By Bernhard Bischoff, Michael Lapidge
This quantity comprises the 1st variation of a formerly unknown textual content that throws new mild at the highbrow historical past of early medieval Europe. The Biblical commentaries symbolize the instructing of 2 talented Greek students who got here to England from the Byzantine East: Theodore, Archbishop of Canterbury and his colleague Hadrian. They taught the Bible to a bunch of Anglo-Saxon students, who recorded their educating. The ensuing commentaries represent the excessive element of Biblical scholarship among past due antiquity and the Renaissance. The variation is brought through large chapters at the highbrow heritage of the texts and their manuscript resources. The Latin texts themselves are followed through dealing with English translations and huge notes.
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Extra resources for Biblical Commentaries from the Canterbury School of Theodore and Hadrian
He died while returning to his native Antioch in 407. Theodore of Mopsuestia70 was a close friend and ally of John Chrysostom. Like John, Theodore was born c. 350 in Antioch; like him, too, he studied at some early point in his career with Libanius. At approximately the same time as John, Theodore went, when aged about 20, to Diodore and his asketerion for instruction in the celibate life and in biblical studies. 71 Theodore persevered and was in due course ordained a priest in 383. When his master Diodore was elected bishop of Tarsus, Theodore went to Tarsus to continue his biblical studies during the years between 386 and 392, when Theodore himself was elected bishop of nearby Mopsuestia (also in Cilicia: see fig.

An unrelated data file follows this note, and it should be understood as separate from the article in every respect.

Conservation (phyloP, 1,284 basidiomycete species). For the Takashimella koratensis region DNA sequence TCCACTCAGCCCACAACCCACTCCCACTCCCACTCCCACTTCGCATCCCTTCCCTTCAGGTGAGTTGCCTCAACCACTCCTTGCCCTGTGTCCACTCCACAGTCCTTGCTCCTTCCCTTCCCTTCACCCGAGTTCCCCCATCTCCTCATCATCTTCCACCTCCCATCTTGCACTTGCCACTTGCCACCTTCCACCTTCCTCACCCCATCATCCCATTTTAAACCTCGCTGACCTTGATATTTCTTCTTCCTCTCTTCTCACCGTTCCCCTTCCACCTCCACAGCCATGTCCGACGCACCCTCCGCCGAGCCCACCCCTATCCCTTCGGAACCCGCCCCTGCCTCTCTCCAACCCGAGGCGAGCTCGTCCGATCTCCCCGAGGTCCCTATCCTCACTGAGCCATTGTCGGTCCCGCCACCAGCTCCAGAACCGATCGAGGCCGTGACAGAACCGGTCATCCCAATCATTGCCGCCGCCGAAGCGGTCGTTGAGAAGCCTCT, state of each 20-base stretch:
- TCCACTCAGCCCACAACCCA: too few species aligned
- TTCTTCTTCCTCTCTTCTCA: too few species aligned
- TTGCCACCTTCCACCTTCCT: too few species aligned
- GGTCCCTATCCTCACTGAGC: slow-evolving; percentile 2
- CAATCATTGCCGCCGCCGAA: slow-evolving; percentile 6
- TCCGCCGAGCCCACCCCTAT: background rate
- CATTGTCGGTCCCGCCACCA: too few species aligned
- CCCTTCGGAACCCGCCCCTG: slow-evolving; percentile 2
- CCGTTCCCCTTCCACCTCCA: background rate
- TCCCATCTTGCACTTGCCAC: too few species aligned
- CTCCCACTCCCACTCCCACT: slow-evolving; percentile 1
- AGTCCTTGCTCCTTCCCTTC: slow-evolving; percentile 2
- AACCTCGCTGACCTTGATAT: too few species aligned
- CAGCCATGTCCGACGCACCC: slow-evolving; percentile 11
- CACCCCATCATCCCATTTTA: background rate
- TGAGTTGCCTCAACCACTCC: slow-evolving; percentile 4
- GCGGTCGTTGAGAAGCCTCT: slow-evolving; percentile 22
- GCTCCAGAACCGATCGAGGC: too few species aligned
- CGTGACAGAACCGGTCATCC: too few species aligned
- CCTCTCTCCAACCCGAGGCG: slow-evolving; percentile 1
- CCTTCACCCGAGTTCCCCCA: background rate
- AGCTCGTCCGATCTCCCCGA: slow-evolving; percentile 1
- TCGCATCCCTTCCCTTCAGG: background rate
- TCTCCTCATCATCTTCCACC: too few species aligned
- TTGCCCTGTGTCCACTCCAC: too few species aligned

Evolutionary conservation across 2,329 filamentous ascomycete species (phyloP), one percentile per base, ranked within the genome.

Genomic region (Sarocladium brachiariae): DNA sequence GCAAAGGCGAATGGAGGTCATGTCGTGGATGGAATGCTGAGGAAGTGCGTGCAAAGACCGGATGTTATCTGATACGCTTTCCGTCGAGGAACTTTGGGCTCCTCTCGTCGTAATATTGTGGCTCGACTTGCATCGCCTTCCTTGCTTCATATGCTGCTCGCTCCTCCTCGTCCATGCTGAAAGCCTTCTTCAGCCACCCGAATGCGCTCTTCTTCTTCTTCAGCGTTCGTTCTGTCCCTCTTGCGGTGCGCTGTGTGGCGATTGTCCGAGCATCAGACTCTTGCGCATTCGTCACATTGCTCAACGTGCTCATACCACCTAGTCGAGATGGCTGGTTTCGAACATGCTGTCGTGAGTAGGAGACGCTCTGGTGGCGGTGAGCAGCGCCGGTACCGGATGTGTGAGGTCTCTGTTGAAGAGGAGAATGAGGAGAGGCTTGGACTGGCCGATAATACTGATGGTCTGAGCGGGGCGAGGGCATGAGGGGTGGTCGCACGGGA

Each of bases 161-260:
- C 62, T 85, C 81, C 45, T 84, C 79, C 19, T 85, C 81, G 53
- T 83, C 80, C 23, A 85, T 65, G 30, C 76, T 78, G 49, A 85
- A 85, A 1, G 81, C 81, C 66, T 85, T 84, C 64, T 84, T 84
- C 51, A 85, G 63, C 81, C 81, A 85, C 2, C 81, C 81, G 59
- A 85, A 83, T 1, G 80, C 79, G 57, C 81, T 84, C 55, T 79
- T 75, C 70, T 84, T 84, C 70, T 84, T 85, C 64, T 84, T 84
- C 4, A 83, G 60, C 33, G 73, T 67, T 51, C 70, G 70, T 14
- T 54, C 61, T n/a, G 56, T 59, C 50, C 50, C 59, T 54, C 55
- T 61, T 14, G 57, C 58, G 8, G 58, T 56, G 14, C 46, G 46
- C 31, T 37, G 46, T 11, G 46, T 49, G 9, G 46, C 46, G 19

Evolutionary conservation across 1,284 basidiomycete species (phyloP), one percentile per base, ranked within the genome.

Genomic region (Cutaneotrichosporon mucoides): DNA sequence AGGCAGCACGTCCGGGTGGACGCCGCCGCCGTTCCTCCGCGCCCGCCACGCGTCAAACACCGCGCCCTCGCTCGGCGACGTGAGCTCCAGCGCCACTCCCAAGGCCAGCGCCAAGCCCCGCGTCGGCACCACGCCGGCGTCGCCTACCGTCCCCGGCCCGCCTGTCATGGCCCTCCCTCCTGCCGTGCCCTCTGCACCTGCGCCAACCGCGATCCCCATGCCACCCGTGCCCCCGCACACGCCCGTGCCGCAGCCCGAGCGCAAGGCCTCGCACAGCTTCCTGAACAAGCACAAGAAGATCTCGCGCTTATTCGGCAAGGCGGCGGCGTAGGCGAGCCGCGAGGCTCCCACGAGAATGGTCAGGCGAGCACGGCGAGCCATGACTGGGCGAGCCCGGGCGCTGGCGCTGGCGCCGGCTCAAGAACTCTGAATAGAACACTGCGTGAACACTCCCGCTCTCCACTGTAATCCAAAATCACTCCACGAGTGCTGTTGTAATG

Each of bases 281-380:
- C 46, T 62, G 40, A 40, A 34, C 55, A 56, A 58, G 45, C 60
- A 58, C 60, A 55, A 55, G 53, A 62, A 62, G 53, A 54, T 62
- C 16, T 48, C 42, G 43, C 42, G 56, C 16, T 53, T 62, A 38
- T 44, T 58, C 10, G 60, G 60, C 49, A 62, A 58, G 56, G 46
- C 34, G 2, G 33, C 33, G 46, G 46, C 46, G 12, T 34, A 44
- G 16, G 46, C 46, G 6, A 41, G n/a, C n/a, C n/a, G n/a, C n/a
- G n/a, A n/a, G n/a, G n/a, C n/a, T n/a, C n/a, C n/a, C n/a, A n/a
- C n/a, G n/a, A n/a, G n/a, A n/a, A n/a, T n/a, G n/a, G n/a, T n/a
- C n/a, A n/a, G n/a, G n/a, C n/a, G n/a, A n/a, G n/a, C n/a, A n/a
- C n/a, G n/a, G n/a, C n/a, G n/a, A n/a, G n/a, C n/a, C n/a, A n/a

2 4 3 - 9 . PentI 2 8 and 4 4 ; Gn-Ex-Evla 22; Evil 4 1 , 87 and 9 7 ; and see also discussion below, pp. 214-16. 105 106 107 PentI 9 1 ; see also below, pp. 2 0 8 - 1 1 . See below, pp. 2 2 3 - 4 . Neither Diodore of Tarsus nor Theodore of Mopsuestia is quoted by name; but it is not certain that any of their writings were to be found outside of Greek catenae or Syriac translations in the seventh century. See below, pp. 1 8 0 - 2 , where it is noted that Dr Jane Stevenson has recently advanced persuasive reasons for thinking that the anonymous Latin translation and redaction of Malalas's Chronicle, which passes under the name oiLaterculus Malalianus, was made in England by Archbishop Theodore.
4 8 9 - 5 1 0 ; and M. Simonetti, 'Note sull'esegesi veterotestamentaria di Teodoro di Mopsuestia', Vetera Christianorum 14 (1977), 6 9 - 1 0 2 . See Baur, Der heilige Johannes Chrysostomus, trans. Gonzaga I, 3 1 9 - 2 1 . See Sellers, Two Ancient Christologies, pp. A. Norris, Manhood and Christ: a Study in the Christology of Theodore of Mopsuestia (Oxford, 1963); and Wallace-Hadrill, Christian Antiochy pp. 117-50. The bibliography on this subject is immense. On Nestorius, see above, pp. 9-10 and nn.